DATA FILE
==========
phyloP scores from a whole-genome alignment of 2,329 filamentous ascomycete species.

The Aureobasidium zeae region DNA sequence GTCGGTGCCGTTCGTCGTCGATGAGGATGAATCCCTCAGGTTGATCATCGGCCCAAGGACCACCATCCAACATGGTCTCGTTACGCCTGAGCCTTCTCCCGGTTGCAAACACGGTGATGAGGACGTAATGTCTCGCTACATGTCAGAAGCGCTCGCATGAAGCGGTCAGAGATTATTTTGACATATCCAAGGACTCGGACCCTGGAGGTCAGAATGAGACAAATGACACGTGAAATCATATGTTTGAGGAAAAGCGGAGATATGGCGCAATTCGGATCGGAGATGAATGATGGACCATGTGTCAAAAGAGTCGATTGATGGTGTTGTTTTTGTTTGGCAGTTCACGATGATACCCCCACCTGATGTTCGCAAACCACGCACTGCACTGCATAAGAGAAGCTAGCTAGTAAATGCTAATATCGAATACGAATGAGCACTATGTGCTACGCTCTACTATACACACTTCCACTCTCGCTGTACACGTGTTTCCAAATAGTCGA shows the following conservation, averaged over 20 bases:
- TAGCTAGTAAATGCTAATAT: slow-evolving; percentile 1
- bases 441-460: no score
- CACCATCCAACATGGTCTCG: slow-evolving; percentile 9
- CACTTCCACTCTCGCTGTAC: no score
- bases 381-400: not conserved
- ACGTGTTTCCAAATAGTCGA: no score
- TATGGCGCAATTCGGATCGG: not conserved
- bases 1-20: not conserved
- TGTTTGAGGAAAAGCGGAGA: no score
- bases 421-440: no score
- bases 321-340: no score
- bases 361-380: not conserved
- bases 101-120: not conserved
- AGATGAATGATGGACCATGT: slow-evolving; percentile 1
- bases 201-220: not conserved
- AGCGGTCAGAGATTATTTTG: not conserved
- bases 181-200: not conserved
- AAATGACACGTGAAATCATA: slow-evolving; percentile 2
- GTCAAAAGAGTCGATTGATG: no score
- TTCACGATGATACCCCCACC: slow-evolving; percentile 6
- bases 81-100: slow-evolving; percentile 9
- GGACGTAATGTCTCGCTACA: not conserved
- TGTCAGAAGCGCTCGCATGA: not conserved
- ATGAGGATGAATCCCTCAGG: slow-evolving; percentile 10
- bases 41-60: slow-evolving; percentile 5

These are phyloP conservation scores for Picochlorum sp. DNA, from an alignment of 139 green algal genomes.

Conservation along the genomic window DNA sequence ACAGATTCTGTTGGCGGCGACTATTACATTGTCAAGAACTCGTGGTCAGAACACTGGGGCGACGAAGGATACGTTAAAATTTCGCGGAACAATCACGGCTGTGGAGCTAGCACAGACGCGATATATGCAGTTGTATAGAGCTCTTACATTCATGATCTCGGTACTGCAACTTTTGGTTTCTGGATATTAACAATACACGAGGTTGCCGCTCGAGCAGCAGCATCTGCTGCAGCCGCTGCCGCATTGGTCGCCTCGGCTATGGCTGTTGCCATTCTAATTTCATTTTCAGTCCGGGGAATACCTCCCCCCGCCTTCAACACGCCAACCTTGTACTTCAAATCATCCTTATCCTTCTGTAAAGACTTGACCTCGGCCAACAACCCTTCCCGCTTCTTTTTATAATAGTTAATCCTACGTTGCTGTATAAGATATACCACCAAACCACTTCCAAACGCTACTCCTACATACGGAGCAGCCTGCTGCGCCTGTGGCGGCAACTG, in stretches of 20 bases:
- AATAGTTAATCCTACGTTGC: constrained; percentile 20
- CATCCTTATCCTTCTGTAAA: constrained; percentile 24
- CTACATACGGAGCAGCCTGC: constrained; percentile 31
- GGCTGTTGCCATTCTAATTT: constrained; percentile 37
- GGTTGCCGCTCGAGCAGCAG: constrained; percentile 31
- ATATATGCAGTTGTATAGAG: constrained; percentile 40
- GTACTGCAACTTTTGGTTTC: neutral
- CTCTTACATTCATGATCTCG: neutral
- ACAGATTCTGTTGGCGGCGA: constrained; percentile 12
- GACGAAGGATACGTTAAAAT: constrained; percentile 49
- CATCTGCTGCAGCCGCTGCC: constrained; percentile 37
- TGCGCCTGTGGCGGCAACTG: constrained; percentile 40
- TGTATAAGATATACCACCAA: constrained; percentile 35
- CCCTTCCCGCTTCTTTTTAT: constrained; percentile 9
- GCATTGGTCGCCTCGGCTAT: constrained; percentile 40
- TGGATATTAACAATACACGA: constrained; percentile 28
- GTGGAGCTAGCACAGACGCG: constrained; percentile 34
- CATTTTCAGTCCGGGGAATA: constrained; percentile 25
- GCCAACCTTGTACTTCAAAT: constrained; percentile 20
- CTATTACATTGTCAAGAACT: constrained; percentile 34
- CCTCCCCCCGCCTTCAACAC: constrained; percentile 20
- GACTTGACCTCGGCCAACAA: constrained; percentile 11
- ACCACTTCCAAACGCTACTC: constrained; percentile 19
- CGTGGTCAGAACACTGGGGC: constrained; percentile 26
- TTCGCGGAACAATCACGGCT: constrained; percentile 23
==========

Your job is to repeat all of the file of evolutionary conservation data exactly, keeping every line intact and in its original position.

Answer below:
phyloP scores from a whole-genome alignment of 2,329 filamentous ascomycete species.

The Aureobasidium zeae region DNA sequence GTCGGTGCCGTTCGTCGTCGATGAGGATGAATCCCTCAGGTTGATCATCGGCCCAAGGACCACCATCCAACATGGTCTCGTTACGCCTGAGCCTTCTCCCGGTTGCAAACACGGTGATGAGGACGTAATGTCTCGCTACATGTCAGAAGCGCTCGCATGAAGCGGTCAGAGATTATTTTGACATATCCAAGGACTCGGACCCTGGAGGTCAGAATGAGACAAATGACACGTGAAATCATATGTTTGAGGAAAAGCGGAGATATGGCGCAATTCGGATCGGAGATGAATGATGGACCATGTGTCAAAAGAGTCGATTGATGGTGTTGTTTTTGTTTGGCAGTTCACGATGATACCCCCACCTGATGTTCGCAAACCACGCACTGCACTGCATAAGAGAAGCTAGCTAGTAAATGCTAATATCGAATACGAATGAGCACTATGTGCTACGCTCTACTATACACACTTCCACTCTCGCTGTACACGTGTTTCCAAATAGTCGA shows the following conservation, averaged over 20 bases:
- TAGCTAGTAAATGCTAATAT: slow-evolving; percentile 1
- bases 441-460: no score
- CACCATCCAACATGGTCTCG: slow-evolving; percentile 9
- CACTTCCACTCTCGCTGTAC: no score
- bases 381-400: not conserved
- ACGTGTTTCCAAATAGTCGA: no score
- TATGGCGCAATTCGGATCGG: not conserved
- bases 1-20: not conserved
- TGTTTGAGGAAAAGCGGAGA: no score
- bases 421-440: no score
- bases 321-340: no score
- bases 361-380: not conserved
- bases 101-120: not conserved
- AGATGAATGATGGACCATGT: slow-evolving; percentile 1
- bases 201-220: not conserved
- AGCGGTCAGAGATTATTTTG: not conserved
- bases 181-200: not conserved
- AAATGACACGTGAAATCATA: slow-evolving; percentile 2
- GTCAAAAGAGTCGATTGATG: no score
- TTCACGATGATACCCCCACC: slow-evolving; percentile 6
- bases 81-100: slow-evolving; percentile 9
- GGACGTAATGTCTCGCTACA: not conserved
- TGTCAGAAGCGCTCGCATGA: not conserved
- ATGAGGATGAATCCCTCAGG: slow-evolving; percentile 10
- bases 41-60: slow-evolving; percentile 5

These are phyloP conservation scores for Picochlorum sp. DNA, from an alignment of 139 green algal genomes.

Conservation along the genomic window DNA sequence ACAGATTCTGTTGGCGGCGACTATTACATTGTCAAGAACTCGTGGTCAGAACACTGGGGCGACGAAGGATACGTTAAAATTTCGCGGAACAATCACGGCTGTGGAGCTAGCACAGACGCGATATATGCAGTTGTATAGAGCTCTTACATTCATGATCTCGGTACTGCAACTTTTGGTTTCTGGATATTAACAATACACGAGGTTGCCGCTCGAGCAGCAGCATCTGCTGCAGCCGCTGCCGCATTGGTCGCCTCGGCTATGGCTGTTGCCATTCTAATTTCATTTTCAGTCCGGGGAATACCTCCCCCCGCCTTCAACACGCCAACCTTGTACTTCAAATCATCCTTATCCTTCTGTAAAGACTTGACCTCGGCCAACAACCCTTCCCGCTTCTTTTTATAATAGTTAATCCTACGTTGCTGTATAAGATATACCACCAAACCACTTCCAAACGCTACTCCTACATACGGAGCAGCCTGCTGCGCCTGTGGCGGCAACTG, in stretches of 20 bases:
- AATAGTTAATCCTACGTTGC: constrained; percentile 20
- CATCCTTATCCTTCTGTAAA: constrained; percentile 24
- CTACATACGGAGCAGCCTGC: constrained; percentile 31
- GGCTGTTGCCATTCTAATTT: constrained; percentile 37
- GGTTGCCGCTCGAGCAGCAG: constrained; percentile 31
- ATATATGCAGTTGTATAGAG: constrained; percentile 40
- GTACTGCAACTTTTGGTTTC: neutral
- CTCTTACATTCATGATCTCG: neutral
- ACAGATTCTGTTGGCGGCGA: constrained; percentile 12
- GACGAAGGATACGTTAAAAT: constrained; percentile 49
- CATCTGCTGCAGCCGCTGCC: constrained; percentile 37
- TGCGCCTGTGGCGGCAACTG: constrained; percentile 40
- TGTATAAGATATACCACCAA: constrained; percentile 35
- CCCTTCCCGCTTCTTTTTAT: constrained; percentile 9
- GCATTGGTCGCCTCGGCTAT: constrained; percentile 40
- TGGATATTAACAATACACGA: constrained; percentile 28
- GTGGAGCTAGCACAGACGCG: constrained; percentile 34
- CATTTTCAGTCCGGGGAATA: constrained; percentile 25
- GCCAACCTTGTACTTCAAAT: constrained; percentile 20
- CTATTACATTGTCAAGAACT: constrained; percentile 34
- CCTCCCCCCGCCTTCAACAC: constrained; percentile 20
- GACTTGACCTCGGCCAACAA: constrained; percentile 11
- ACCACTTCCAAACGCTACTC: constrained; percentile 19
- CGTGGTCAGAACACTGGGGC: constrained; percentile 26
- TTCGCGGAACAATCACGGCT: constrained; percentile 23